Priority Enforcement Program

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The Priority Enforcement Program (PEP, sometimes also called PEP-COMM, PEP-Comm, or Pep-Comm) is a program by U.S. Immigration and Customs Enforcement (ICE), the agency responsible for immigration enforcement in the interior of the United States, under the U.S. Department of Homeland Security (DHS). PEP was an ICE program that worked with state and local law enforcement to identify illegal aliens (people who are not United States citizens) who come in contact with state or local law enforcement, and remove those who are removable (either because their presence is unauthorized, or because they committed an aggravated felony).[1][2] PEP was announced by DHS Secretary Jeh Johnson in a November 20, 2014 memo as a replacement for Secure Communities (S-COMM).[3] It builds on an updated list of immigration enforcement priorities released in another memo by Johnson issued on the same day.[4][3][1][5]

The official rollout of the program started on July 2, 2015.[6][7]

The enforcement priorities referenced in PEP were also relevant to other work by ICE as well as by U.S. Customs and Border Protection (CBP) related to immigration enforcement, apprehension, detention, and removal.[5][4][8] However, PEP does not encompass these; PEP refers only to the ICE program that works with state and local law enforcement to identify and remove aliens who come in contact with local law enforcement.[1][3]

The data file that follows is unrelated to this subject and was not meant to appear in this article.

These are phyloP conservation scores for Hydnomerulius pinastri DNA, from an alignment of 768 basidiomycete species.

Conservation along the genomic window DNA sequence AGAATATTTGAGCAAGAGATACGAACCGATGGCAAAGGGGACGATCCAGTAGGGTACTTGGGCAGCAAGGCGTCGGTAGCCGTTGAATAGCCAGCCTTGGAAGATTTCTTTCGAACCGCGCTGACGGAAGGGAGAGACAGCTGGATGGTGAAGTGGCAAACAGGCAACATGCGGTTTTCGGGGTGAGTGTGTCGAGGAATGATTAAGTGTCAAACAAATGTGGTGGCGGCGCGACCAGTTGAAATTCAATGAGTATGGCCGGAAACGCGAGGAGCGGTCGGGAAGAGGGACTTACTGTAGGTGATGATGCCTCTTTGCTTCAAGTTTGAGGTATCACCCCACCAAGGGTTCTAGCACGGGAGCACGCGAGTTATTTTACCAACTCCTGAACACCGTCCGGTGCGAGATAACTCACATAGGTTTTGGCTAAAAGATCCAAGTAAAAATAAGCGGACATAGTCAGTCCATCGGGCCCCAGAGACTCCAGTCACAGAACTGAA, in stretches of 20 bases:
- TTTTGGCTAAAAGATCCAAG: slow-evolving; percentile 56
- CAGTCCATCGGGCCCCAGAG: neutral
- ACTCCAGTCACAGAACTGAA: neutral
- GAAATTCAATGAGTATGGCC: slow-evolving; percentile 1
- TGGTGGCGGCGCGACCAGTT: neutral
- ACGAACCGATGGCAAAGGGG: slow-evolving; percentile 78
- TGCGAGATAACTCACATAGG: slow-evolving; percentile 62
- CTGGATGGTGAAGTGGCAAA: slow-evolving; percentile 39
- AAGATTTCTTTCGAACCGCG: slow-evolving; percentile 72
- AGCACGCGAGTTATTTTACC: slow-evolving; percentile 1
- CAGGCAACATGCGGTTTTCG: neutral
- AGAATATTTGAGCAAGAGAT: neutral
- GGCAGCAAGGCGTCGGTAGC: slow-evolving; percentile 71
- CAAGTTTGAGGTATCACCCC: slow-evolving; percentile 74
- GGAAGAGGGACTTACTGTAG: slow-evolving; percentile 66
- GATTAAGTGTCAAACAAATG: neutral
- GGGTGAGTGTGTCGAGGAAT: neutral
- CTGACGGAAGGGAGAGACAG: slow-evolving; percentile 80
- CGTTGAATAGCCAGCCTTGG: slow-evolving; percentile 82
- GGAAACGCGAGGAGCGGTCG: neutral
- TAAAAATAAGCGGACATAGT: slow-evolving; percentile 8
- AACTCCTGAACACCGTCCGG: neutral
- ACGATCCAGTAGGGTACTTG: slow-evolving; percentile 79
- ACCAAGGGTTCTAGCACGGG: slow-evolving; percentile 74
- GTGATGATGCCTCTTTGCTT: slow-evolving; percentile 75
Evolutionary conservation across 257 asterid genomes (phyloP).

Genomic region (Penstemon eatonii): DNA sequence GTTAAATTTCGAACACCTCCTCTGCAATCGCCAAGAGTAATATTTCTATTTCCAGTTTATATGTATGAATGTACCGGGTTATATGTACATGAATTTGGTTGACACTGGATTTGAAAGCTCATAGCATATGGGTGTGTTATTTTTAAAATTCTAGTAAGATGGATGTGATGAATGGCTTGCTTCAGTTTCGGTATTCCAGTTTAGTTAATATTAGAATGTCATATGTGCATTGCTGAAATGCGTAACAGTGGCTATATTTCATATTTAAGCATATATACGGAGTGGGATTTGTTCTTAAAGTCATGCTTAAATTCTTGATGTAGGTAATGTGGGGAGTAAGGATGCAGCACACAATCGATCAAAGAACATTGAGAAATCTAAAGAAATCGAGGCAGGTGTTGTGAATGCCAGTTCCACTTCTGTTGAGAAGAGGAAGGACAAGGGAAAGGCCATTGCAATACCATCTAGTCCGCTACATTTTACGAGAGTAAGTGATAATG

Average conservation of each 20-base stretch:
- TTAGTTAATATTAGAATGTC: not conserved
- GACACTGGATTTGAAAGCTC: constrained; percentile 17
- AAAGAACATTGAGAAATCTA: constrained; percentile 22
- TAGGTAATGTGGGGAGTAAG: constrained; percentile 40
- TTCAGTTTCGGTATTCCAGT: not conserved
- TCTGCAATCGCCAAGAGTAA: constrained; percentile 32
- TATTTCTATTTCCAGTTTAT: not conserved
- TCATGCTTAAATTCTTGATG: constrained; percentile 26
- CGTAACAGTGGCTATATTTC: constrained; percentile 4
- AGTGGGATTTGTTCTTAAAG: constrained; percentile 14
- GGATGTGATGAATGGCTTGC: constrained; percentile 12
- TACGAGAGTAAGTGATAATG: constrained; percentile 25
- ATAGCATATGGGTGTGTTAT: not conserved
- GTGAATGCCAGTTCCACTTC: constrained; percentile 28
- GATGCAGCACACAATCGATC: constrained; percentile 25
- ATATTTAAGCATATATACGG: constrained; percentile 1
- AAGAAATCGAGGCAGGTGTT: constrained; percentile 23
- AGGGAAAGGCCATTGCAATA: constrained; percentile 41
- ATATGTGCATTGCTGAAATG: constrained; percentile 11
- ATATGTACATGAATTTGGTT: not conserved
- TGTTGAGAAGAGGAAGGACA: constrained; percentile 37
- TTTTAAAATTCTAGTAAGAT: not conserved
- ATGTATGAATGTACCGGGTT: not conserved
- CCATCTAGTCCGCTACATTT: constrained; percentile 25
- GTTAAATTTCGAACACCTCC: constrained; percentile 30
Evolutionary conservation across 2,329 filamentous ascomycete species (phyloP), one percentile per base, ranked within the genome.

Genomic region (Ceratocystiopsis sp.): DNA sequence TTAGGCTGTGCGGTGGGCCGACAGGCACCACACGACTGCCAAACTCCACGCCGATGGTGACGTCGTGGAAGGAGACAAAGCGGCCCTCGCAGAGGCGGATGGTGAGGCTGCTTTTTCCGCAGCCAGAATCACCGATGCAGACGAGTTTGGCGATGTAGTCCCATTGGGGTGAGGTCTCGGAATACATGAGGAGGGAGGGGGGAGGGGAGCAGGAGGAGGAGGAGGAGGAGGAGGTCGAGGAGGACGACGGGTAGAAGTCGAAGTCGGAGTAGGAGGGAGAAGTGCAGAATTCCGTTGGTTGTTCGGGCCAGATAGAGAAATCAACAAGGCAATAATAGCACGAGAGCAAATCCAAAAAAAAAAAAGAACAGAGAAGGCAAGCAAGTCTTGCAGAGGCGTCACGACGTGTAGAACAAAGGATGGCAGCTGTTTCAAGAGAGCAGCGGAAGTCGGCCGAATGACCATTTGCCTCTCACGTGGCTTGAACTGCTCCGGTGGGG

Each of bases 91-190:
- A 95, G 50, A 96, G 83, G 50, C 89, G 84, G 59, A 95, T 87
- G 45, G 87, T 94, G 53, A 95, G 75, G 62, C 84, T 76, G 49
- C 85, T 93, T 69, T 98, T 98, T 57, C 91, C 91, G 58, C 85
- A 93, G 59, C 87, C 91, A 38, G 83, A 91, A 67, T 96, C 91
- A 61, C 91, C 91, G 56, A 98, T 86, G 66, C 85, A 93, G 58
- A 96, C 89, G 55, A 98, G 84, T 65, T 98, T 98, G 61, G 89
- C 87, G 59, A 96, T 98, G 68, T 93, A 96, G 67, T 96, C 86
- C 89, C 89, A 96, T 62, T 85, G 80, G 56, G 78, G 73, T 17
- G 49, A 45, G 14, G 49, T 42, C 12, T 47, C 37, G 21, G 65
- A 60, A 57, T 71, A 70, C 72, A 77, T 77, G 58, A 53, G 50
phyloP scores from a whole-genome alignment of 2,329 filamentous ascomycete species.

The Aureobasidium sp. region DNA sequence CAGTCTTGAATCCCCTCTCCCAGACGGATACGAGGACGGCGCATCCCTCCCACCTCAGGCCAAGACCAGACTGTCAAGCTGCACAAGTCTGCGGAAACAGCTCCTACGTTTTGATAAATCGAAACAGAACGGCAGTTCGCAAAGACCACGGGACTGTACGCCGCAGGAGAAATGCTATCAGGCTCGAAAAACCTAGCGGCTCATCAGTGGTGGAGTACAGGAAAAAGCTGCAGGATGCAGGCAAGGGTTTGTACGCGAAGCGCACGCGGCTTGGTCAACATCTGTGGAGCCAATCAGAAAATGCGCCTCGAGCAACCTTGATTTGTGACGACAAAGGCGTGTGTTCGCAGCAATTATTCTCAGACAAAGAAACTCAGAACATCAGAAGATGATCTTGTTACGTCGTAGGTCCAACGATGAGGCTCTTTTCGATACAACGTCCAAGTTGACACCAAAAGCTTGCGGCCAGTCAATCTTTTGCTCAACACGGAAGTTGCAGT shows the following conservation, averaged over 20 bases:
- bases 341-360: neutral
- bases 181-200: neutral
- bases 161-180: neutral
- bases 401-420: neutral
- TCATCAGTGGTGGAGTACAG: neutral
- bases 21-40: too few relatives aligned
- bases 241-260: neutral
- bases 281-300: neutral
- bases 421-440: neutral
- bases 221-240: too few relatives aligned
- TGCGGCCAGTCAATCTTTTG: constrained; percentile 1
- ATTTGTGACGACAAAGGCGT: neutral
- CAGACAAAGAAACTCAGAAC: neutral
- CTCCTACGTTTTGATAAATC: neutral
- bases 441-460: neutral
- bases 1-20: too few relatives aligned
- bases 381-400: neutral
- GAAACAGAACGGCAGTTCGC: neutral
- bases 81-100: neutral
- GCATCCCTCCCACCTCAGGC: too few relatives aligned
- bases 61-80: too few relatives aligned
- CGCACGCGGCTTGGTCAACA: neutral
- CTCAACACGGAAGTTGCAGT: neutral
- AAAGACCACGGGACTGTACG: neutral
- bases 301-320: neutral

After the issuing of Executive Order 13768 by newly elected United States President Donald Trump on January 25, 2017, that revived the Secure Communities program, ICE discontinued the Priority Enforcement Program.[9]


Enforcement priorities referenced in PEP[edit]

The Priority Enforcement Program relies on updated enforcement priorities released in a November 20, 2014 memo by DHS Secretary Jeh Johnson (note that these enforcement priorities apply DHS-wide and are not limited to PEP).[4][1]

  • Priority 1 (prioritized for removal) includes noncitizens who meet one or more of these criteria:
    • 1(a): national security threat
    • 1(b): apprehended immediately at the border
    • 1(c): gang member
    • 1(d): convicted of an offense classified as a felony in the state or local jurisdiction, other than one related to immigration status
    • 1(e): convicted of a felony or aggravated felony as defined by immigration law.
  • Priority 2 (subject to removal) includes noncitizens who meet one or more of these criteria:
    • 2(a): convicted of three or more misdemeanors
    • 2(b): convicted of a serious misdemeanor. Serious misdemeanors are defined as offenses involving domestic violence, sexual abuse or exploitation, burglary, unlawful possession or use of a firearm, drug distribution or trafficking, driving under the influence, and other crimes in which a defendant was sentenced to actual custody of 90 days or more.